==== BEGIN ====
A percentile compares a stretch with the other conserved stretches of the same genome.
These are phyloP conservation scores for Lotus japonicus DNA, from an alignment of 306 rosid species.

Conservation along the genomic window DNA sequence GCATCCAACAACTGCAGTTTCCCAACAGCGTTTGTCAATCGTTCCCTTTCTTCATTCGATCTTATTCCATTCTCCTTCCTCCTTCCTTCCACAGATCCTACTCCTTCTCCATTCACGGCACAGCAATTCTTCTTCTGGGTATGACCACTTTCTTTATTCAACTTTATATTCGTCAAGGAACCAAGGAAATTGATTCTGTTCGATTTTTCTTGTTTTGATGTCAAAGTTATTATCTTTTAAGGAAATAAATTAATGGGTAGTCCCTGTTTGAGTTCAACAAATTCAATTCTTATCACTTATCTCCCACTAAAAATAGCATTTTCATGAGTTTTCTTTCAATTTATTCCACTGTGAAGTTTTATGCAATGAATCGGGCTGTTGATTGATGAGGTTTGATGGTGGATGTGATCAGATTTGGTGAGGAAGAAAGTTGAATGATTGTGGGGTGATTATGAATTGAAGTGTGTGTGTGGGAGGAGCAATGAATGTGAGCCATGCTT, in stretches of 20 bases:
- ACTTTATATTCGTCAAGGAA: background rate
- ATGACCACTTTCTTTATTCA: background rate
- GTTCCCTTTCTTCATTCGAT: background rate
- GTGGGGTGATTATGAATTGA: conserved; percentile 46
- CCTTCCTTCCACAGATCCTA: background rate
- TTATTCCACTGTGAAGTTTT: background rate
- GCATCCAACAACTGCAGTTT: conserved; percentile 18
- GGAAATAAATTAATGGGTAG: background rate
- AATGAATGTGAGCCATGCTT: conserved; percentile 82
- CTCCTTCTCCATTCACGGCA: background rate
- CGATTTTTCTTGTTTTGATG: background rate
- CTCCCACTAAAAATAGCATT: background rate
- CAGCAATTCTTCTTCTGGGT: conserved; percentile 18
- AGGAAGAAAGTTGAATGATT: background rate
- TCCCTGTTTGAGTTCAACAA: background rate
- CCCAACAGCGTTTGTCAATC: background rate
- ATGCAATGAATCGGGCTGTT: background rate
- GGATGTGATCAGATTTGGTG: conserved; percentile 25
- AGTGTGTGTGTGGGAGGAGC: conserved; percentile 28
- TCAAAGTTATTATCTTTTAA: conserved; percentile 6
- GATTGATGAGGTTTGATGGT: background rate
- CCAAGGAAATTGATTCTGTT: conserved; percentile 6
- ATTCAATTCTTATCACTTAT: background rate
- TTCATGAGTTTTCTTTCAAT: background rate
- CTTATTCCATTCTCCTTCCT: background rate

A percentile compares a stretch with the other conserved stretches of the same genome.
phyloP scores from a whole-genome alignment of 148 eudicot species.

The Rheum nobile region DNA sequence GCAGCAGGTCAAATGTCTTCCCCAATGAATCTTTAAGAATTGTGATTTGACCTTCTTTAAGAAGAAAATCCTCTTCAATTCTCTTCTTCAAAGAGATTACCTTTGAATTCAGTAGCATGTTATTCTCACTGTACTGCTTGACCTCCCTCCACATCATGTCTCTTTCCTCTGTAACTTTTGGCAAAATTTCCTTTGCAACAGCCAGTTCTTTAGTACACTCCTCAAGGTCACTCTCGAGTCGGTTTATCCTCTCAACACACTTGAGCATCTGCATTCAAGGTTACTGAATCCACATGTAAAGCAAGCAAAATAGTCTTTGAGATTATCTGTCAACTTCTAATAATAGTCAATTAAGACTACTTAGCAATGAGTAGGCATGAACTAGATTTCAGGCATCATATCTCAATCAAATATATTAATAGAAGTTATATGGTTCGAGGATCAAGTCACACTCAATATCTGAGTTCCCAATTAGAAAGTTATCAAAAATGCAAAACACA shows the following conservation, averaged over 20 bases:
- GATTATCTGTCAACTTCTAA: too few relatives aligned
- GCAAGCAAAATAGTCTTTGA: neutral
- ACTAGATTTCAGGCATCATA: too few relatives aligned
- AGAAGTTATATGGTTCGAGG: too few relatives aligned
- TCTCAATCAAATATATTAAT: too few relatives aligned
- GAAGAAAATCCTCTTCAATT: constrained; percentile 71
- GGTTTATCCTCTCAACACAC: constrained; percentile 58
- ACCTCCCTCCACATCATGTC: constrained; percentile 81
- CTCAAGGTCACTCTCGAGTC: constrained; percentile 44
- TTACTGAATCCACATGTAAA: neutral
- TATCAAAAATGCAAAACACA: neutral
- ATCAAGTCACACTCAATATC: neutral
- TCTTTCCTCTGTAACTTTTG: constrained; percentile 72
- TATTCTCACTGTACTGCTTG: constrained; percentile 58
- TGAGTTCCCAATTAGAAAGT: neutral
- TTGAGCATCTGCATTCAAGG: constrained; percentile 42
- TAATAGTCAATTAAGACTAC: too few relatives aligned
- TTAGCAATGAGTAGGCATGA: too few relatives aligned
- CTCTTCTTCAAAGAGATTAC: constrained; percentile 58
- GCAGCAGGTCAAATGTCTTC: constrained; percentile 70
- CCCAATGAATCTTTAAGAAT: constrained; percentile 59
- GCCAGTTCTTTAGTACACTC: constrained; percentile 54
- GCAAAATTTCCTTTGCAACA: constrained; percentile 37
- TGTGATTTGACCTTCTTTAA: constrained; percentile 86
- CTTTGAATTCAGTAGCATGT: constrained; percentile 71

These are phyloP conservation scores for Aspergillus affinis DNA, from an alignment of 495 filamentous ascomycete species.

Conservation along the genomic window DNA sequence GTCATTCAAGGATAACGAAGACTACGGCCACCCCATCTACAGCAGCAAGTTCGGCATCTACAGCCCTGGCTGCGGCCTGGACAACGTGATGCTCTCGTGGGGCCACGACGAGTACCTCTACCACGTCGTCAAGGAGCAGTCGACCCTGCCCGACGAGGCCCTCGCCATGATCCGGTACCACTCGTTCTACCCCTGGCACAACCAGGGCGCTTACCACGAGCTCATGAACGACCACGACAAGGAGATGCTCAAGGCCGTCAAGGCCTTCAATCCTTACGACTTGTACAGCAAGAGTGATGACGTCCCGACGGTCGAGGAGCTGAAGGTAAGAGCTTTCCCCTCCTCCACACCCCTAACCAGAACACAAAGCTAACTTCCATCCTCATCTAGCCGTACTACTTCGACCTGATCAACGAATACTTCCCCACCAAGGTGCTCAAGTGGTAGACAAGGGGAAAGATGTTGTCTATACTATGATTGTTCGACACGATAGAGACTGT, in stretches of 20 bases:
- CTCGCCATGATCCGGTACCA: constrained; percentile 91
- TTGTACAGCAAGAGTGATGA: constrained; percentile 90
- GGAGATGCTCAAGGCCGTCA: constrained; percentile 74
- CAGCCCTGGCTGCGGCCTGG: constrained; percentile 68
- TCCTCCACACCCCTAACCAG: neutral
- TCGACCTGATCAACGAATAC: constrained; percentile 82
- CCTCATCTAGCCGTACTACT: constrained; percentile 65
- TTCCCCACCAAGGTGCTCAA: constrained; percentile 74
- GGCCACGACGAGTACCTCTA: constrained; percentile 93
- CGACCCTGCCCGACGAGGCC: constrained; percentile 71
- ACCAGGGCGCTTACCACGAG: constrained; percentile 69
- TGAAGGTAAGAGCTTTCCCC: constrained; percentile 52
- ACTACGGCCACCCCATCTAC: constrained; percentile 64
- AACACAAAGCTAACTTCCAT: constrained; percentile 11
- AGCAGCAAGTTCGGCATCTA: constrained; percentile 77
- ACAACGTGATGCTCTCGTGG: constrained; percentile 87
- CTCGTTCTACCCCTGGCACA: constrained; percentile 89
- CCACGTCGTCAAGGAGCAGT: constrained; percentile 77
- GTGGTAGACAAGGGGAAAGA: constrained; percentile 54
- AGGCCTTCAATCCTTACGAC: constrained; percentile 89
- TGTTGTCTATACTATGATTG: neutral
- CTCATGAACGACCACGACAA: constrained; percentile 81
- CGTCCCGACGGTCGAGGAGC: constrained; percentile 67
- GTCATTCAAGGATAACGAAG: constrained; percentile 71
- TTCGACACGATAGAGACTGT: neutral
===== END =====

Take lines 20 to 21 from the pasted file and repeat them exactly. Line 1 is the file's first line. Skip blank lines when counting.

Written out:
- ATGCAATGAATCGGGCTGTT: background rate
- GGATGTGATCAGATTTGGTG: conserved; percentile 25